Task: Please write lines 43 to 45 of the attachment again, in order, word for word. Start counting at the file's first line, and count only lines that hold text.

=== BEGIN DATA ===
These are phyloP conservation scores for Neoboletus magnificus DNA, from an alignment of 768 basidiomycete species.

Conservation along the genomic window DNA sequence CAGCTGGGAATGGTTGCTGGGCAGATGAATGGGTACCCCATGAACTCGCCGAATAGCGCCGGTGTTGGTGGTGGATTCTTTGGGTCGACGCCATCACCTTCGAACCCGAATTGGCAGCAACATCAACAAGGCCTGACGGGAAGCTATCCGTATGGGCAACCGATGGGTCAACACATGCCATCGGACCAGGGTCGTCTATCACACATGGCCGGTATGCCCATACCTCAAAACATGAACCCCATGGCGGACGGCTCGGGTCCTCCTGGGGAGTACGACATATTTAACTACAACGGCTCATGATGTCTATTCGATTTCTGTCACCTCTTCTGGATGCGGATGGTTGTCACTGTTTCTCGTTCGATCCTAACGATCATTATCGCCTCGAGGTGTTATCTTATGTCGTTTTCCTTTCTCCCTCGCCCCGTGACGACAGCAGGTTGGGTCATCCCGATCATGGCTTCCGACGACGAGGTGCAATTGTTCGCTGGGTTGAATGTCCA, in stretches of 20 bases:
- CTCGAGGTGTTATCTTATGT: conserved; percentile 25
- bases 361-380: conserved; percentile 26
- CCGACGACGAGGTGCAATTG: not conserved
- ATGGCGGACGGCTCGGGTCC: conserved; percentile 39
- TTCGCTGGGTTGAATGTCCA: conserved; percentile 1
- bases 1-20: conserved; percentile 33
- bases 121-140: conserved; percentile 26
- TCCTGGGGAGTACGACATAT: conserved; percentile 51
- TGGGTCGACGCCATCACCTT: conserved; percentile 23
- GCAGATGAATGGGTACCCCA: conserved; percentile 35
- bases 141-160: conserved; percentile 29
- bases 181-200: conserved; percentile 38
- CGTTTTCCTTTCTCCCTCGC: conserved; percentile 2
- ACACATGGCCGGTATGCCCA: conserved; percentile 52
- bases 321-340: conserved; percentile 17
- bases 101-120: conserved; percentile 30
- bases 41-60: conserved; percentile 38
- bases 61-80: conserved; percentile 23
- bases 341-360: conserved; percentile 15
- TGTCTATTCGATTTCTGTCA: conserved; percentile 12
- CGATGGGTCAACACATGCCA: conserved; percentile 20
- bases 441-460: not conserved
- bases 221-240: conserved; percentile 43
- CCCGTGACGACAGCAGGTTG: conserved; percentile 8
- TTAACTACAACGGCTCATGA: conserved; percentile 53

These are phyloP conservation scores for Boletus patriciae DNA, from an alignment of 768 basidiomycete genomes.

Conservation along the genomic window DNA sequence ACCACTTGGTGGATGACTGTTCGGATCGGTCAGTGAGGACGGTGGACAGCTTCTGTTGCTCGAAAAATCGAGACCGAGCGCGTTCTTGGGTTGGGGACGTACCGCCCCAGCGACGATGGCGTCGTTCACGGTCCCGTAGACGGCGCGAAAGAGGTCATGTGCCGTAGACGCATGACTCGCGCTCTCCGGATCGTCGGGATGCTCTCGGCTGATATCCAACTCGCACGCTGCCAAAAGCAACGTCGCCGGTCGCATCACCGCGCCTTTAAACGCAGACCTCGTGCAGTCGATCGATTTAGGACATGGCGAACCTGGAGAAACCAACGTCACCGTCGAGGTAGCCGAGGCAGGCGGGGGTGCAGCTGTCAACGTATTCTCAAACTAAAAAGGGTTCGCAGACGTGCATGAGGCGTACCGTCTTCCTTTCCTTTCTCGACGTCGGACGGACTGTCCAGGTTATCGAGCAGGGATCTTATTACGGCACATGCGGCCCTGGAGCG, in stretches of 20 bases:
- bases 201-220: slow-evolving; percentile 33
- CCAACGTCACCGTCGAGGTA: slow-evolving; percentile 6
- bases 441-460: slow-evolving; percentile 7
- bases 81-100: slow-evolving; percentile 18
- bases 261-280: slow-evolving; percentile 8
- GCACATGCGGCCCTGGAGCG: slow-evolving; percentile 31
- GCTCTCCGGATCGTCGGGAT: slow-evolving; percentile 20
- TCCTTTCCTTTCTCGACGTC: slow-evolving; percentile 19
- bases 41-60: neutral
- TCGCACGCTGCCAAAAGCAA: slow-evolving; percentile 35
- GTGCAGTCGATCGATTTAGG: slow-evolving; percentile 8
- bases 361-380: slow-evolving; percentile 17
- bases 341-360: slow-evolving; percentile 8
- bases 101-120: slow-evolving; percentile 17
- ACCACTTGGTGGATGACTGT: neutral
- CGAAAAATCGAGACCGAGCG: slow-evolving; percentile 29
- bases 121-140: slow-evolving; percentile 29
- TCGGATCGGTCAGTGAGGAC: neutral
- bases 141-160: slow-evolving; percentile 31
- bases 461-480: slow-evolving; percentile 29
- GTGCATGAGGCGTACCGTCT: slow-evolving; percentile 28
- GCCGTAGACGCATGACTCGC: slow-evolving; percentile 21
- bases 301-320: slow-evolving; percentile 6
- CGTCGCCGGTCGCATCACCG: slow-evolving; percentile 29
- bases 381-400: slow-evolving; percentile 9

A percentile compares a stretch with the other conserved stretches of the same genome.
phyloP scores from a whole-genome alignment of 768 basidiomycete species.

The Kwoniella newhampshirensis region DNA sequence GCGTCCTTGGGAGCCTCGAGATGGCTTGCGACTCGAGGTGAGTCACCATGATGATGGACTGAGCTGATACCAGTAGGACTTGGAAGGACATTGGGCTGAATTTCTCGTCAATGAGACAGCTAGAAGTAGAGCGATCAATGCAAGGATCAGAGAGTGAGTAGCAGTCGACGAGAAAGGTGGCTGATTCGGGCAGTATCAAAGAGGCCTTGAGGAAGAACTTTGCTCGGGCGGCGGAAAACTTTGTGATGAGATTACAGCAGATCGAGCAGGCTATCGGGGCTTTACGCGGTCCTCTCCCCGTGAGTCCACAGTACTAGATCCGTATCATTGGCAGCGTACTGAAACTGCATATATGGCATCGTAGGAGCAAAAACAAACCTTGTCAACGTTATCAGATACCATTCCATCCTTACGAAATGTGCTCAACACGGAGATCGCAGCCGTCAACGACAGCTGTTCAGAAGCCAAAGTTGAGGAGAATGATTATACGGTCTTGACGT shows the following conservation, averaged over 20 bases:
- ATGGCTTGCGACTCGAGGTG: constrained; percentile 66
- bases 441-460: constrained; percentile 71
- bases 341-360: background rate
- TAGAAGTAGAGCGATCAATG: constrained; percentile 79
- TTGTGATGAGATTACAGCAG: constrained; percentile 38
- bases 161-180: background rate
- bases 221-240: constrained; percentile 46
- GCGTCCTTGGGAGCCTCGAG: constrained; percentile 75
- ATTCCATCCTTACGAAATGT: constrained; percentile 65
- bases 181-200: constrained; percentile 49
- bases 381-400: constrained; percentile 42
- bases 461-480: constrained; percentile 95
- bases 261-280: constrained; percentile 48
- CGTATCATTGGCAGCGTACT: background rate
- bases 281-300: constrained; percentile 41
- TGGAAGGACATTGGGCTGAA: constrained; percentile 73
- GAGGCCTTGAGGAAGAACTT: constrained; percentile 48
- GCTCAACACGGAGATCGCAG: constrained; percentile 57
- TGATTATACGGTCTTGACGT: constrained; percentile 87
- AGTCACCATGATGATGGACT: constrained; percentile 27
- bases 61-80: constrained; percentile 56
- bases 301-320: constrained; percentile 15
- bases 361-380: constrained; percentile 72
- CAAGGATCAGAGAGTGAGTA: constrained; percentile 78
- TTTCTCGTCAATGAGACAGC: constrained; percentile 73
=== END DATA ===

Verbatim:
- bases 101-120: slow-evolving; percentile 17
- ACCACTTGGTGGATGACTGT: neutral
- CGAAAAATCGAGACCGAGCG: slow-evolving; percentile 29